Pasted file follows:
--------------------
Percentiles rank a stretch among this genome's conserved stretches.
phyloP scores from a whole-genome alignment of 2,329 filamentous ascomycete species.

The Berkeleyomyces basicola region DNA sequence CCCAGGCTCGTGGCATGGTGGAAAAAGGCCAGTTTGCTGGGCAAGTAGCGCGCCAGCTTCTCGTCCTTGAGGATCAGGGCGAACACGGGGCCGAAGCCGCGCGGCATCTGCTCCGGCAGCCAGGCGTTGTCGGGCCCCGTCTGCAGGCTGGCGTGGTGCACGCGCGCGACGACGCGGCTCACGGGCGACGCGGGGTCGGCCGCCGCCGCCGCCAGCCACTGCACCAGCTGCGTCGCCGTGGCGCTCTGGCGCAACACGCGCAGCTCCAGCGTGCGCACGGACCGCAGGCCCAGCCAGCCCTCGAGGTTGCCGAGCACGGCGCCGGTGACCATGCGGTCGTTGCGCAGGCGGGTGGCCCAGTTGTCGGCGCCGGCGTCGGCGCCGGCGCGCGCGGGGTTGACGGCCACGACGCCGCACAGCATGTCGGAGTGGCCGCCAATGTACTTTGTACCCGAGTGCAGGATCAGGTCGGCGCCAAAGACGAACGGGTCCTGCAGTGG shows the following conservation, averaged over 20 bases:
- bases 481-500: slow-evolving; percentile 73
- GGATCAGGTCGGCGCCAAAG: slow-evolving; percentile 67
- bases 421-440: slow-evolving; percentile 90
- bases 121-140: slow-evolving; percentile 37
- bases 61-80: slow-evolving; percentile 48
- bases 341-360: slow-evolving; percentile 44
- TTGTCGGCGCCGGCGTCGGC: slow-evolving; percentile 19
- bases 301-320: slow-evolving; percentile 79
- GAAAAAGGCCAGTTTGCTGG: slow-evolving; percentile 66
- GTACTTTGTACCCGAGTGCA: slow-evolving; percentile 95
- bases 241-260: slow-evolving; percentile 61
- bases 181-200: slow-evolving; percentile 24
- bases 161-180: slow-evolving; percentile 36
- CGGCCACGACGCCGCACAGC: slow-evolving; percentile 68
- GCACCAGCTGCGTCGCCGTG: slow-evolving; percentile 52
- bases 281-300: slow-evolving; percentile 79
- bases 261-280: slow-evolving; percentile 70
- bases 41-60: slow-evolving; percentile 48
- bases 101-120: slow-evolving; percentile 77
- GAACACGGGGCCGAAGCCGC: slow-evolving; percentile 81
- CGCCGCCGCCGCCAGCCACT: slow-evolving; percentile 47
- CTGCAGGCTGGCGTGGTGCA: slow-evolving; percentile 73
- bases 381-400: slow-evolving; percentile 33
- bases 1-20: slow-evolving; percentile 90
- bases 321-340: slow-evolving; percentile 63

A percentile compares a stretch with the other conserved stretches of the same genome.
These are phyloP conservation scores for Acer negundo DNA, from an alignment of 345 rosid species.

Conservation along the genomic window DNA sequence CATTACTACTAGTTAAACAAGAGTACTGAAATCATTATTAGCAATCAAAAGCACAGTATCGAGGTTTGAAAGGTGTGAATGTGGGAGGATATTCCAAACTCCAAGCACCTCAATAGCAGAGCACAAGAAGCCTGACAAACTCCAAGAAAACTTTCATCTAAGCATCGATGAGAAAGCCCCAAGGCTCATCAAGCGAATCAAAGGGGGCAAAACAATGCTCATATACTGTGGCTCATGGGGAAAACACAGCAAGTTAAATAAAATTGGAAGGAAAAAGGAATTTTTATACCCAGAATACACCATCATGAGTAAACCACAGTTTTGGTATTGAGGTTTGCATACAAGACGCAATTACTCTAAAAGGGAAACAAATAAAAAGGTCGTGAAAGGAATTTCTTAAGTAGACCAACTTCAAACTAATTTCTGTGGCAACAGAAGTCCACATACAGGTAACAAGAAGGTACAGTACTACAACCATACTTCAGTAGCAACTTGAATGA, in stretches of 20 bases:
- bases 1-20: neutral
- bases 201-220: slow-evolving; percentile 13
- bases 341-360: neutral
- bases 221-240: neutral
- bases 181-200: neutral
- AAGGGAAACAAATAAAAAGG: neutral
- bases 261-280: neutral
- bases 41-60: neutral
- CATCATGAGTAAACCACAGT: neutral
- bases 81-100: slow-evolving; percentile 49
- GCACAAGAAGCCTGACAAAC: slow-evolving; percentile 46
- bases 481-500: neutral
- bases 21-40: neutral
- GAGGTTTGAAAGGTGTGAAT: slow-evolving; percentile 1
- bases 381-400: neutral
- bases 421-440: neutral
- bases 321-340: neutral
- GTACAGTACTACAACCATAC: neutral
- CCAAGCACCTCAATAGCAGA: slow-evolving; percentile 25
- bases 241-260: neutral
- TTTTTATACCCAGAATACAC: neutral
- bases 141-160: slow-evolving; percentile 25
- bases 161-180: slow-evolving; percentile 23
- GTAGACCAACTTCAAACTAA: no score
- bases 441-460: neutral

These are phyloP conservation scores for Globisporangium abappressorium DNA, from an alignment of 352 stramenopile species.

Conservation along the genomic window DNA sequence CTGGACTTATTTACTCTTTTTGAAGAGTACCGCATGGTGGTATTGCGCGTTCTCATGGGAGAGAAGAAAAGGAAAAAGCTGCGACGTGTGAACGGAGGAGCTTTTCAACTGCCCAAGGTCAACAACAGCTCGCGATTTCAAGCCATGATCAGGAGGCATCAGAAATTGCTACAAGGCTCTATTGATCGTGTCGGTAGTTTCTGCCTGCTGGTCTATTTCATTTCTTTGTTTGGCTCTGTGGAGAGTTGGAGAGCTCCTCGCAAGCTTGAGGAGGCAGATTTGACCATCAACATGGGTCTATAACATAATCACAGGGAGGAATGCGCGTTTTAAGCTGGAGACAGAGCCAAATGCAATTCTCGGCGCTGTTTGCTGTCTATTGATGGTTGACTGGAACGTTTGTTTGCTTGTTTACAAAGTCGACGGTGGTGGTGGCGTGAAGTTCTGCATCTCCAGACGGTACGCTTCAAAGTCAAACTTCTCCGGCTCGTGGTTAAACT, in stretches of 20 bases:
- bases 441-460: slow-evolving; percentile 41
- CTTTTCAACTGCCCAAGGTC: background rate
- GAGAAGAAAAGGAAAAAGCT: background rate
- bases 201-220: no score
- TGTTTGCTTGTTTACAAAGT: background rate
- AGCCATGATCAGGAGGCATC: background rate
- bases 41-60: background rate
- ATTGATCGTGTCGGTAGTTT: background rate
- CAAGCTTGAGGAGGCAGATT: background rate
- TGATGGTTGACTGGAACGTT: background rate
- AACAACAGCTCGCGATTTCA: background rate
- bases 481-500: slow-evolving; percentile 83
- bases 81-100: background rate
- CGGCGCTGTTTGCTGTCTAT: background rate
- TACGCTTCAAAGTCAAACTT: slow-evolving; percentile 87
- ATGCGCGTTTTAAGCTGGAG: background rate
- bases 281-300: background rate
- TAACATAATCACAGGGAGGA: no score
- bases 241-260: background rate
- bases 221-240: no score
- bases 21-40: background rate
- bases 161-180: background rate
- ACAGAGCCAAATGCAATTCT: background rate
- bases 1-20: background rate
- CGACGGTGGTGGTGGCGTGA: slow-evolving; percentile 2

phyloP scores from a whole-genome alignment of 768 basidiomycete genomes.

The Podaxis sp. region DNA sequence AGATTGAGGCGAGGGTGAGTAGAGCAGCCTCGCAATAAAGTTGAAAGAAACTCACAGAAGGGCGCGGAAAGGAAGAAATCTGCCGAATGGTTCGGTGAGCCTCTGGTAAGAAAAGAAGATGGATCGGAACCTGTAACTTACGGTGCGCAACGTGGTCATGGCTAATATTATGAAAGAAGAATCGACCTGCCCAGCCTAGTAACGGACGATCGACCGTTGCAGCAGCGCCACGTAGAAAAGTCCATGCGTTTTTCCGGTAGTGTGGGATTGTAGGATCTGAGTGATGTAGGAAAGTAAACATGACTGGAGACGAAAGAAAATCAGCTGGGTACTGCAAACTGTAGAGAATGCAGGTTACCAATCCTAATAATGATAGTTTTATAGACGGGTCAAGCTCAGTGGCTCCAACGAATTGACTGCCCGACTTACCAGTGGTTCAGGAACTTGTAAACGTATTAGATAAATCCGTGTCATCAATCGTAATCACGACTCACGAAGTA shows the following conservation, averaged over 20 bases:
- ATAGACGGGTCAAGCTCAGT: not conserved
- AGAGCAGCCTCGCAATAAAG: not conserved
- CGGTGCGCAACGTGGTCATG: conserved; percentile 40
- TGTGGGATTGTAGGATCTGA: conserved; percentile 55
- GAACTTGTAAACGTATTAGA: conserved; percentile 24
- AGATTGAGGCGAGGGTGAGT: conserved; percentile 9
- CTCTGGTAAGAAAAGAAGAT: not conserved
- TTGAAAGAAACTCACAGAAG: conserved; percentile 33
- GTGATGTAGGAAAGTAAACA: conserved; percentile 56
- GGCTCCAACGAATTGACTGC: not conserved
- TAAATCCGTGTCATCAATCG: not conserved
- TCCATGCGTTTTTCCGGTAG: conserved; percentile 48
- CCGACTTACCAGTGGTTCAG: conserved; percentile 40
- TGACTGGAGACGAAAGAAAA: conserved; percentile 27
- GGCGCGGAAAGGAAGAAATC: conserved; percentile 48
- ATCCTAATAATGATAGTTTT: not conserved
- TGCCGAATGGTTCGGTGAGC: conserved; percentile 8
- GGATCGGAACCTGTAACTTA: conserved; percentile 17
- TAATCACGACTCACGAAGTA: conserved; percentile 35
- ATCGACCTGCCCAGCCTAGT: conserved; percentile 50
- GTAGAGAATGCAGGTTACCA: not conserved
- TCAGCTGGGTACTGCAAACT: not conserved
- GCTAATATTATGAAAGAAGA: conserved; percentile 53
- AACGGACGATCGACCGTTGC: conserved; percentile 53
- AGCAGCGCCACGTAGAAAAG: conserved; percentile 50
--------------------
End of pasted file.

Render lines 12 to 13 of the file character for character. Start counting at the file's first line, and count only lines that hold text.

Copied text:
- GAAAAAGGCCAGTTTGCTGG: slow-evolving; percentile 66
- GTACTTTGTACCCGAGTGCA: slow-evolving; percentile 95